Not Your Typical Government CIO
Contracting customers are changing. With her tech startup and intelligence agency experience, Air Force CIO Lauren Knausenberger is a great example.
By Michael J. West
It’s clear that Lauren Knausenberger is a different breed of senior executive from the moment you see her official photograph. She appears in front of the American and U.S. Air Force flags smiling and sporting not the traditional blue suit and pearls, but a burgundy leather jacket with an off-center zipper.
Knausenberger laughs as she recalls an Air Force Tech Sergeant seeing the red leather jacket and chasing her down the E-ring at the Pentagon, saying, “Ma’am? Ma’am? Do you want to change before taking your picture?”
Outside the Box
At just 41 years old, Knausenberger is the Department of the Air Force Chief Information Officer – one of the youngest members of the Senior Executive Service. But when she says she is different, she’s not referring to her youth or her fashion sense.
“When I say different, I mean I was hired because I think differently,” she explains. “People wanted someone they knew was going to jump in and shake things up and not be afraid to try new things, especially in technology. I calculate risk differently.”
She certainly has done that. In her five years with the Air Force, Knausenberger has been a driving force behind the service’s information technology (IT) modernization efforts. Her initiatives include launching Digital University1, rapidly scaling DevSecOps2 in the Department of Defense (DoD), pioneering Fast Track Authorization to Operate (ATO) and Continuous ATO (two revolutionary new ways to do cybersecurity authorizations), rapidly expanding CloudOne3 and maturing its enterprise services, and championing the Enterprise IT as a Service (EITaaS) program.
She has also spearheaded the design and implementation of Zero Trust1 digital architecture. Not only has Knausenberger been highly effective in communicating the importance of Zero Trust as a core capability for future competitive advantage; she has marshalled the resources to get it done.
She was the founding director of Spark Tank, an annual competition based on the reality TV show Shark Tank. Each year, Airmen and Space Force Guardians are invited to submit innovative ideas, culminating with six uniformed finalists pitching to a panel of Air Force senior leaders and industry partners (George Steinbrenner IV and Mark Cuban have judged in the past) to win funding.
In addition, she was instrumental in the early design of AFWERX, the Air Force innovation organization known for its creative use of Small Business Innovation Research (SBIR) and Small Business Technology Transfer (STTR) contracts and physical innovation hubs to attract emerging tech companies to the defense market.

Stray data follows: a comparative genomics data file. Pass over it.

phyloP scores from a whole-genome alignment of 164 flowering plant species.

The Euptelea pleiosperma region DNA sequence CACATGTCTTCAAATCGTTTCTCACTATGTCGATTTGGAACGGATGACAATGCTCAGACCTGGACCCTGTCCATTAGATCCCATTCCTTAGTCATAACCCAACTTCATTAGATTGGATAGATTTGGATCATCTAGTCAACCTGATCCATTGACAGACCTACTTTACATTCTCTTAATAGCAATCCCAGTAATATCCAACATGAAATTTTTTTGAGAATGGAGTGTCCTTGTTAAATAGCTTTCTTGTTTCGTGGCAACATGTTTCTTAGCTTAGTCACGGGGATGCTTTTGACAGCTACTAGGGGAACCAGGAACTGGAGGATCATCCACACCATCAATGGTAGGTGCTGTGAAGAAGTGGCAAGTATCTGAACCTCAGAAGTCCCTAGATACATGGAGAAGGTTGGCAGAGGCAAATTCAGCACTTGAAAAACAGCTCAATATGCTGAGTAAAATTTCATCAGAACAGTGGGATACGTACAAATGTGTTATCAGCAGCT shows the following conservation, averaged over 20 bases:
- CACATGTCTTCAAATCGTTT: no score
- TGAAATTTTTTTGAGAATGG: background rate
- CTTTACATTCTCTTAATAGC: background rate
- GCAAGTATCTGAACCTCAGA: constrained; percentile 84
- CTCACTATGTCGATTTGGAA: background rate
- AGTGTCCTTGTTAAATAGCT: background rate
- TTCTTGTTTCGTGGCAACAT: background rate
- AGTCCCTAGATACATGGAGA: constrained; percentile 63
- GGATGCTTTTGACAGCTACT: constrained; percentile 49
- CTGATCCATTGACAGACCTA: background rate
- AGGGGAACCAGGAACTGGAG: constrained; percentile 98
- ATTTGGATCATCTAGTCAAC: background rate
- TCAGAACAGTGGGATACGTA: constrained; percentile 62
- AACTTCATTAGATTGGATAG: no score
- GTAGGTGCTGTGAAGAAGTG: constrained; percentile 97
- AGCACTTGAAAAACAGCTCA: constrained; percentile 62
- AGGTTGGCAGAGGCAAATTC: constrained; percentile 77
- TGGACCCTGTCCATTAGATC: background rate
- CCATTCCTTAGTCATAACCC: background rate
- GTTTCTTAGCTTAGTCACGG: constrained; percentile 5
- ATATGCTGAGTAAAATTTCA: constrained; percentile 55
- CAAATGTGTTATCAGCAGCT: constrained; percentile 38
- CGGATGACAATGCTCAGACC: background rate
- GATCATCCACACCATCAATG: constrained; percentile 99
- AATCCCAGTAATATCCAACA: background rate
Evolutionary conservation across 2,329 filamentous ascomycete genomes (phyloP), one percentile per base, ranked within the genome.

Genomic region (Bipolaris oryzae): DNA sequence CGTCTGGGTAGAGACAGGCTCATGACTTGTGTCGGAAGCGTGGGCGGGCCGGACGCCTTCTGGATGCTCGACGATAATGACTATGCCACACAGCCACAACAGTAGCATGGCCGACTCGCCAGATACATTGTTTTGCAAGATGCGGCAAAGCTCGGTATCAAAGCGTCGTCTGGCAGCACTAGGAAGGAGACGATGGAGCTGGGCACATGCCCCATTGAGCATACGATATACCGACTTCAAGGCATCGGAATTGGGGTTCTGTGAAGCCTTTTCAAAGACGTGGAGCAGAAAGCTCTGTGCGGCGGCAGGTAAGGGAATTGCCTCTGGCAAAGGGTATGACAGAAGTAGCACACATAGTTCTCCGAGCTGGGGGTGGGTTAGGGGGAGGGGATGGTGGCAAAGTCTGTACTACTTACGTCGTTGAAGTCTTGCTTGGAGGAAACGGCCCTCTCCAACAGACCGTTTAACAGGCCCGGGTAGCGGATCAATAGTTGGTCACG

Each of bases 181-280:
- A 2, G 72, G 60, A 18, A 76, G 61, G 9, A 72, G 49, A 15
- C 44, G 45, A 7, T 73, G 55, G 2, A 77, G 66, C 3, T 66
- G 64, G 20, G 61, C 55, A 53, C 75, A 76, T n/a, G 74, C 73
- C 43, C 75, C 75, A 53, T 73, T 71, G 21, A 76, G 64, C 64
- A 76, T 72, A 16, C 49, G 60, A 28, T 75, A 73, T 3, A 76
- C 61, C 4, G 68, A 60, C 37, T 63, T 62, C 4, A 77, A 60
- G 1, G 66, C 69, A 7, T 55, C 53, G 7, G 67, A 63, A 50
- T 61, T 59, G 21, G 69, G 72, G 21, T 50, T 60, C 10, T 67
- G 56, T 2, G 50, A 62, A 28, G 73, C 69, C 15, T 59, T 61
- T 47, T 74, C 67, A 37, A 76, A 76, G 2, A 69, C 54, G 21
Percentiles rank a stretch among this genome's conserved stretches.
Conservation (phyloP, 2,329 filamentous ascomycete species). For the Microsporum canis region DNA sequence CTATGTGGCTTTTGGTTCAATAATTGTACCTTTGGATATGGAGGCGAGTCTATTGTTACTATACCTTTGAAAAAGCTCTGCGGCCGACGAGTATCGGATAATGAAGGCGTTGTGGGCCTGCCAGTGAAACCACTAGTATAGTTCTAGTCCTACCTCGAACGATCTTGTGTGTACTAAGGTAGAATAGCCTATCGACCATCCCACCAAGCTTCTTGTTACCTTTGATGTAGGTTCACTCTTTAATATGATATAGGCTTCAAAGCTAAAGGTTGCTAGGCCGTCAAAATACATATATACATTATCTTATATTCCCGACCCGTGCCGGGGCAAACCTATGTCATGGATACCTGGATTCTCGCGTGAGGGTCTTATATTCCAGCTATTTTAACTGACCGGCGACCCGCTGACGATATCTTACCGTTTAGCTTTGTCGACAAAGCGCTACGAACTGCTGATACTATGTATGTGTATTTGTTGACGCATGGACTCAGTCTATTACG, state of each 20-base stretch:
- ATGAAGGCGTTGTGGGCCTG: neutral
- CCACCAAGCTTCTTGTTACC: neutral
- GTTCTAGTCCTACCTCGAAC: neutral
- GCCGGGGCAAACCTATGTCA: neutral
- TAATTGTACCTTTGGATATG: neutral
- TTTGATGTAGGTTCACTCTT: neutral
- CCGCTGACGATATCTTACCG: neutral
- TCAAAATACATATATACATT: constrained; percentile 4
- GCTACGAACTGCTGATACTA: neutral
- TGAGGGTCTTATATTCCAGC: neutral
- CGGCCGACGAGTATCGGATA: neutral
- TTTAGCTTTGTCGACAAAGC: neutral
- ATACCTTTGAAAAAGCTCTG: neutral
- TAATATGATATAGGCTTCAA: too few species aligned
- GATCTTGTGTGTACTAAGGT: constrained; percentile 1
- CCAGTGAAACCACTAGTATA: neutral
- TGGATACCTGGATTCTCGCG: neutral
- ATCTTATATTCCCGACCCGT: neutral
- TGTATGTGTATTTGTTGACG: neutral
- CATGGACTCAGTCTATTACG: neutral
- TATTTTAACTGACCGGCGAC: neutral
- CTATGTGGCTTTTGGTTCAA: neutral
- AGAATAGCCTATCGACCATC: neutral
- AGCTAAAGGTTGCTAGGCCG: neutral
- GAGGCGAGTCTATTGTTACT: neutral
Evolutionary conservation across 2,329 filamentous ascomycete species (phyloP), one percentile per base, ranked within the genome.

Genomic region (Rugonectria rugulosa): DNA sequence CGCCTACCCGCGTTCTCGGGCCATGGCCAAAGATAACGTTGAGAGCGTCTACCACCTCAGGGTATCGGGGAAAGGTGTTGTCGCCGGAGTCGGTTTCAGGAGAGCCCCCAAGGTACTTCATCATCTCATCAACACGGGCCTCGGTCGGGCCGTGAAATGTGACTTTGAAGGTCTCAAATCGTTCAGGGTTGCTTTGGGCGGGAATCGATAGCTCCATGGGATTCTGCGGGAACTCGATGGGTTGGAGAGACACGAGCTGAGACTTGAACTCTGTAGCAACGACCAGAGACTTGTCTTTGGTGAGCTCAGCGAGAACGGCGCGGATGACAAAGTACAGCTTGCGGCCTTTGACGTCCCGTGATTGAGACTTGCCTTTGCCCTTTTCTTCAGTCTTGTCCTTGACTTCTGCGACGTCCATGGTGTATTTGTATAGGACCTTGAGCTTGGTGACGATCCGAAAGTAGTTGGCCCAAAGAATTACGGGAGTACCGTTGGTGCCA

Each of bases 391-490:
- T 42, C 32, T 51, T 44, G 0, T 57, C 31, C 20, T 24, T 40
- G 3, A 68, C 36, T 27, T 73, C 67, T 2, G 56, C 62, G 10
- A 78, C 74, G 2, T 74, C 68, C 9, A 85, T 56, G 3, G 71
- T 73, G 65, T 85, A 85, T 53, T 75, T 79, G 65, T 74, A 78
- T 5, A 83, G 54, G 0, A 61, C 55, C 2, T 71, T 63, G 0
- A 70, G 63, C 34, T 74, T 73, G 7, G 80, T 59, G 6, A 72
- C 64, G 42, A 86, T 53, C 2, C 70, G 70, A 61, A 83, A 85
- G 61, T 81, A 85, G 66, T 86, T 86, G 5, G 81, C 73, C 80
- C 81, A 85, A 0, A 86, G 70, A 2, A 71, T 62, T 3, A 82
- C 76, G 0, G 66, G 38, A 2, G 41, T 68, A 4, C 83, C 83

Air Force IT initiatives require a robust acquisition effort and an expansive team, Knausenberger says. “Even if we come up with the best idea, we can’t do it alone; we have to have partners and suppliers. There are a handful of large cloud service providers that are some of the best software companies on the planet. We need them in the fight. We also need our growing traditional and nontraditional defense industrial base partners to innovate continuously on our next generation of capabilities.
“And of course we need the best of small business innovation too. There are also some things that should be super boring, and we just need to acquire them well, like enterprise software licenses and endpoints.”
Knausenberger adds that her organization needs the acquisition community to help make sure they have all those things, can provide them to Airmen and Guardians easily, and that they are consumable and meet warfighter needs.
Even this, however, Knausenberger approaches from a unique perspective – and encourages her team to do so as well.
“We have a few folks who have true commercial experience and bring a wealth of knowledge. I’d love to have a team of people who can consistently bring that perspective, but we don’t have many,” she says. “We also have some younger folks who have never had any type of industry or commercial experience. But they read a lot, pay attention, bring in new types of advisors and ideas, are fearless, ask the experts, and want to try different things. Oftentimes, those are the people who I want on the deal.”
A Different Path
Knausenberger’s open mind and willingness to challenge tradition are byproducts of an unconventional career path that started before she graduated from high school.
“All of those intern programs in government where they say ‘Get ‘em young?’ It’s so true, and I am one of those people that the government got young,” she says.
At just 17 years old she was recruited for the National Security Agency (NSA) Gifted and Talented program. Knausenberger applied, took a battery of tests, and netted an internship. She was a teenager with a Top Secret security clearance, working with INFOSEC and SIGINT.
After graduating from the University of Maryland, Knausenberger took a position as a business analyst with American Management Systems (AMS), then migrated to CACI when it acquired the AMS Defense and Intelligence Group in 2004.
During 11 years at CACI, she worked on global technical and financial programs with the CIA and went back to school, earning an MBA from Wharton. She also launched her own venture, a startup focused on solving problems and funding commercial technologies for the national security sector.